PhDs have rights, which are outlined in the Collective Labour Agreement for Dutch Universities, commonly referred to as the CAO. However, only PhDs who are employed by the University are entitled to these rights, which means that external PhDs are excluded. The CAO contains provisions regarding salary and payments, supervision, leave (including vacation, maternity, birth, parental and sick), teaching, career development, conflict and assistance, and end of contract. Het PNN have put together a useful and more accessible overview of your rights as a PhD.
What do you do if you feel like your rights as a PhD have not been respected? Reach out to one of the options listed below for help and support.
The first port of call for questions or concerns regarding your contract and rights is to talk to your supervisor. Raise your concerns and see what advice, suggestions or solutions they offer. It is best to keep written documentation of your efforts, such as email exchanges. If you are not happy with their response, you can then escalate the problem to the PhD Counsellor and/or Confidential Counsellor for PhDs.
PhD Counsellor/Confidential Counsellor for PhDs
The Confidential Counsellor for PhDs is able to provide help and advice specific to your situation and Institute. Some institutes, particularly in the Faculty of Humanities, also have a PhD Counsellor, who are deeply embedded in the Institute, easily approachable and there if you are in need of a confidential talk, advice or a helping hand. Although PhD Counsellors are not trained as confidential advisors, they do however have extensive experience with all kind of PhD related issues.
LEO & PhDoc
You can always reach out to LEO (firstname.lastname@example.org) or PhDoc (email@example.com) for advice and to check whether or not something is common or normal practice at Leiden University. If you have not been successful in addressing your concerns with your supervisor or the Confidential Counsellor for PhDs, we will do our best to support you and connect you with the people who can help you further.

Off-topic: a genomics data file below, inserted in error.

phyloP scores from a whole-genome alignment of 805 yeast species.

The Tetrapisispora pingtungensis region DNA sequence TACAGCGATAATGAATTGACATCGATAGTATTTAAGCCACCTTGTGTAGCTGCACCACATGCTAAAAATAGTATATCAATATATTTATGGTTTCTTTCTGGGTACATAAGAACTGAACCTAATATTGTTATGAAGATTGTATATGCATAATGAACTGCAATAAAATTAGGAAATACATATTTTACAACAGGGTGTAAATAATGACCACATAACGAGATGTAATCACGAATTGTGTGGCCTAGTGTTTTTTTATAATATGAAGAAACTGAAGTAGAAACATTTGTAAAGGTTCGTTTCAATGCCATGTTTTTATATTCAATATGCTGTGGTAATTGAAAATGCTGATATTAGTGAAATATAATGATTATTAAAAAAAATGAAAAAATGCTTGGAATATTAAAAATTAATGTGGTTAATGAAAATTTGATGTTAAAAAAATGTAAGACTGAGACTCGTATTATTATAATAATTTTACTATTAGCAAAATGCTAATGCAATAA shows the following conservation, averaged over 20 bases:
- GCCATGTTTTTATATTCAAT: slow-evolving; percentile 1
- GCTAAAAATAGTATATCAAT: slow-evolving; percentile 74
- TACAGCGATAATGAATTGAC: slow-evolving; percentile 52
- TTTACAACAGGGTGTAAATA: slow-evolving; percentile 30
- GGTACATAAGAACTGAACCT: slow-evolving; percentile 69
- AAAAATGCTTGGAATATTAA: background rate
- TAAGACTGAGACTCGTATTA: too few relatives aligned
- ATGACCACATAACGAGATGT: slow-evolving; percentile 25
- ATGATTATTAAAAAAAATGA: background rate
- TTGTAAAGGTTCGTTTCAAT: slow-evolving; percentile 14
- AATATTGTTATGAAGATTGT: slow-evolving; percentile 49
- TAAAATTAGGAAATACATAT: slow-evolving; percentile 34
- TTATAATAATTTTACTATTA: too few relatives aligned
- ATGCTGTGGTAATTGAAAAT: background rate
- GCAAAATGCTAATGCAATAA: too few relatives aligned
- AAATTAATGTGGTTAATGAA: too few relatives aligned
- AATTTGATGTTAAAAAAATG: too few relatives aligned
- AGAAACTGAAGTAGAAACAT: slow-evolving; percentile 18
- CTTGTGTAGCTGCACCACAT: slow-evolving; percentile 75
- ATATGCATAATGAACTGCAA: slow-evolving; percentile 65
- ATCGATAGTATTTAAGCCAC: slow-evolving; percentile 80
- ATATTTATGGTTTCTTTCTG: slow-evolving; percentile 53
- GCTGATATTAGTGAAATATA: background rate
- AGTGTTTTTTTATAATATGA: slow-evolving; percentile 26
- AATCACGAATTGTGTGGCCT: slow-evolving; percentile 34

Het PNN, or PhD Network Netherlands, is the national interest group for and by PhDs affiliated to one of the fourteen Dutch universities, one of the eight Academic Medical Centers, or one of the five research institutions. You can always reach out to Het PNN at firstname.lastname@example.org if you have any questions or concerns about the rights of PhDs in the Netherlands. Furthermore, their website is a great source of information – including an accessible overview of PhD rights.
It is often wrongly assumed that labour conditions are determined unilaterally by your employer. This is a misconception. Without the contribution of labour unions in the Netherlands, working conditions would look very different. There are many different labour unions in the Netherlands. The labour union most relevant for PhDs is AOb, the trade union for educational staff working in primary education, secondary schools, secondary vocational education, colleges and universities. AOb has an FAQ page dedicated to PhDs.
As a union member you are not on your own in the event of a conflict with your employer. In that case, it is essential to make sure that you understand the full implications of your contract. Legal unions have specialised legal staff who can go line by line through agreements and discuss all the potential problems that might affect you as an individual, depending on your circumstances. You need to pay a monthly fee (typically less than 20EUR/month) to join the union, 40% of which you can claim back through the University.